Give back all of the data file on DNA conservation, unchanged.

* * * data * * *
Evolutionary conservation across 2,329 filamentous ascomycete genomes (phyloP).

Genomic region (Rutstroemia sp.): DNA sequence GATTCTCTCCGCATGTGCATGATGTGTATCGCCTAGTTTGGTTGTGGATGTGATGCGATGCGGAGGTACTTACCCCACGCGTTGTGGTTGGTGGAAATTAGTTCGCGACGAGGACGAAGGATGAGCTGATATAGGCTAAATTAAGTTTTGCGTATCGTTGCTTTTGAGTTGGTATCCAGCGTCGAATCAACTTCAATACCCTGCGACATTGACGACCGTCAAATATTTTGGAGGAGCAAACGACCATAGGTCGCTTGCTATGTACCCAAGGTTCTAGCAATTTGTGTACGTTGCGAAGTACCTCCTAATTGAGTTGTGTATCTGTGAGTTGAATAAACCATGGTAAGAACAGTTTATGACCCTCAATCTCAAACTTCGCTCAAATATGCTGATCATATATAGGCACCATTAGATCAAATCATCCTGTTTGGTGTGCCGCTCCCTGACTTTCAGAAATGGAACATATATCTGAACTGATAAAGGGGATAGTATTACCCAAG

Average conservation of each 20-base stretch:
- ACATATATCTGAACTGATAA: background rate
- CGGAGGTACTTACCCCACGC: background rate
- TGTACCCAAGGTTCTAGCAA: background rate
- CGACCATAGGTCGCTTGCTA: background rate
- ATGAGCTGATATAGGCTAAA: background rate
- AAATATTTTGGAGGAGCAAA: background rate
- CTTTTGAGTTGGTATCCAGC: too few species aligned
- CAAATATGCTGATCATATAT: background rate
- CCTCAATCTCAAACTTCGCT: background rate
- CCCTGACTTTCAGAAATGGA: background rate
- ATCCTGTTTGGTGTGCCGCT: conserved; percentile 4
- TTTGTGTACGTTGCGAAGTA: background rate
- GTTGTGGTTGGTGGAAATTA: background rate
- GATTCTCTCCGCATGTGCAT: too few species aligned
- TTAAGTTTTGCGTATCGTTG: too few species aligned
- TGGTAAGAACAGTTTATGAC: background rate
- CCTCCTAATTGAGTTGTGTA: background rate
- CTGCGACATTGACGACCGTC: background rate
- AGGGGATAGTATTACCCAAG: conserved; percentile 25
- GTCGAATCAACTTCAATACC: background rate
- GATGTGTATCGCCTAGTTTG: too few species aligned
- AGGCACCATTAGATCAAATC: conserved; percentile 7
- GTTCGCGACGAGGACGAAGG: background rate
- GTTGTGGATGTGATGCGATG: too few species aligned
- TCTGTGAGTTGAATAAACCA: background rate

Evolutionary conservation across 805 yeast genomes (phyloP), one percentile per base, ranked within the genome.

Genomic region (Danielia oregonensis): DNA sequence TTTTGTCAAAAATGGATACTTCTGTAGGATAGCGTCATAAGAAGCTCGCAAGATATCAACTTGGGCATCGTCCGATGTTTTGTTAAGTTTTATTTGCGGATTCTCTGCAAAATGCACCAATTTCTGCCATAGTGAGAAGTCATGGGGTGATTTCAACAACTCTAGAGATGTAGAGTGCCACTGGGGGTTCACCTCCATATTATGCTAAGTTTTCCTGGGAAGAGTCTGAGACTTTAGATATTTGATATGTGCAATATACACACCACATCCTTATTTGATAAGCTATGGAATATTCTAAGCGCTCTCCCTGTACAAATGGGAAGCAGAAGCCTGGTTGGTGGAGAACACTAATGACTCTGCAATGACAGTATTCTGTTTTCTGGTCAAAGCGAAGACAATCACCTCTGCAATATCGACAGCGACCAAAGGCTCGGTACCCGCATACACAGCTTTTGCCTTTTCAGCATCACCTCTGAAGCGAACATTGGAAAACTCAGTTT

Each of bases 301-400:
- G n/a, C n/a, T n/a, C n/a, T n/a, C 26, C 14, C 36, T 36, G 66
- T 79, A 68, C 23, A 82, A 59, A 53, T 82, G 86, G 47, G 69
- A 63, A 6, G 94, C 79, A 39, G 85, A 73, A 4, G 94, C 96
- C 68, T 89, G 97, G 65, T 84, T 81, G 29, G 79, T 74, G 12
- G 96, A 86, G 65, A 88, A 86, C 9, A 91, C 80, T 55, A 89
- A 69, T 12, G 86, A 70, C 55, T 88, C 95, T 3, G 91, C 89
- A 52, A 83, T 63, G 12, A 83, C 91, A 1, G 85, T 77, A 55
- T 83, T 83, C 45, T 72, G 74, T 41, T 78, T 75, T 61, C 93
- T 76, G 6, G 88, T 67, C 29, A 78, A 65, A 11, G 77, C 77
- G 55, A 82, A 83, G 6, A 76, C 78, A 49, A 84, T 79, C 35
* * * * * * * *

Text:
Evolutionary conservation across 2,329 filamentous ascomycete genomes (phyloP).

Genomic region (Rutstroemia sp.): DNA sequence GATTCTCTCCGCATGTGCATGATGTGTATCGCCTAGTTTGGTTGTGGATGTGATGCGATGCGGAGGTACTTACCCCACGCGTTGTGGTTGGTGGAAATTAGTTCGCGACGAGGACGAAGGATGAGCTGATATAGGCTAAATTAAGTTTTGCGTATCGTTGCTTTTGAGTTGGTATCCAGCGTCGAATCAACTTCAATACCCTGCGACATTGACGACCGTCAAATATTTTGGAGGAGCAAACGACCATAGGTCGCTTGCTATGTACCCAAGGTTCTAGCAATTTGTGTACGTTGCGAAGTACCTCCTAATTGAGTTGTGTATCTGTGAGTTGAATAAACCATGGTAAGAACAGTTTATGACCCTCAATCTCAAACTTCGCTCAAATATGCTGATCATATATAGGCACCATTAGATCAAATCATCCTGTTTGGTGTGCCGCTCCCTGACTTTCAGAAATGGAACATATATCTGAACTGATAAAGGGGATAGTATTACCCAAG

Average conservation of each 20-base stretch:
- ACATATATCTGAACTGATAA: background rate
- CGGAGGTACTTACCCCACGC: background rate
- TGTACCCAAGGTTCTAGCAA: background rate
- CGACCATAGGTCGCTTGCTA: background rate
- ATGAGCTGATATAGGCTAAA: background rate
- AAATATTTTGGAGGAGCAAA: background rate
- CTTTTGAGTTGGTATCCAGC: too few species aligned
- CAAATATGCTGATCATATAT: background rate
- CCTCAATCTCAAACTTCGCT: background rate
- CCCTGACTTTCAGAAATGGA: background rate
- ATCCTGTTTGGTGTGCCGCT: conserved; percentile 4
- TTTGTGTACGTTGCGAAGTA: background rate
- GTTGTGGTTGGTGGAAATTA: background rate
- GATTCTCTCCGCATGTGCAT: too few species aligned
- TTAAGTTTTGCGTATCGTTG: too few species aligned
- TGGTAAGAACAGTTTATGAC: background rate
- CCTCCTAATTGAGTTGTGTA: background rate
- CTGCGACATTGACGACCGTC: background rate
- AGGGGATAGTATTACCCAAG: conserved; percentile 25
- GTCGAATCAACTTCAATACC: background rate
- GATGTGTATCGCCTAGTTTG: too few species aligned
- AGGCACCATTAGATCAAATC: conserved; percentile 7
- GTTCGCGACGAGGACGAAGG: background rate
- GTTGTGGATGTGATGCGATG: too few species aligned
- TCTGTGAGTTGAATAAACCA: background rate

Evolutionary conservation across 805 yeast genomes (phyloP), one percentile per base, ranked within the genome.

Genomic region (Danielia oregonensis): DNA sequence TTTTGTCAAAAATGGATACTTCTGTAGGATAGCGTCATAAGAAGCTCGCAAGATATCAACTTGGGCATCGTCCGATGTTTTGTTAAGTTTTATTTGCGGATTCTCTGCAAAATGCACCAATTTCTGCCATAGTGAGAAGTCATGGGGTGATTTCAACAACTCTAGAGATGTAGAGTGCCACTGGGGGTTCACCTCCATATTATGCTAAGTTTTCCTGGGAAGAGTCTGAGACTTTAGATATTTGATATGTGCAATATACACACCACATCCTTATTTGATAAGCTATGGAATATTCTAAGCGCTCTCCCTGTACAAATGGGAAGCAGAAGCCTGGTTGGTGGAGAACACTAATGACTCTGCAATGACAGTATTCTGTTTTCTGGTCAAAGCGAAGACAATCACCTCTGCAATATCGACAGCGACCAAAGGCTCGGTACCCGCATACACAGCTTTTGCCTTTTCAGCATCACCTCTGAAGCGAACATTGGAAAACTCAGTTT

Each of bases 301-400:
- G n/a, C n/a, T n/a, C n/a, T n/a, C 26, C 14, C 36, T 36, G 66
- T 79, A 68, C 23, A 82, A 59, A 53, T 82, G 86, G 47, G 69
- A 63, A 6, G 94, C 79, A 39, G 85, A 73, A 4, G 94, C 96
- C 68, T 89, G 97, G 65, T 84, T 81, G 29, G 79, T 74, G 12
- G 96, A 86, G 65, A 88, A 86, C 9, A 91, C 80, T 55, A 89
- A 69, T 12, G 86, A 70, C 55, T 88, C 95, T 3, G 91, C 89
- A 52, A 83, T 63, G 12, A 83, C 91, A 1, G 85, T 77, A 55
- T 83, T 83, C 45, T 72, G 74, T 41, T 78, T 75, T 61, C 93
- T 76, G 6, G 88, T 67, C 29, A 78, A 65, A 11, G 77, C 77
- G 55, A 82, A 83, G 6, A 76, C 78, A 49, A 84, T 79, C 35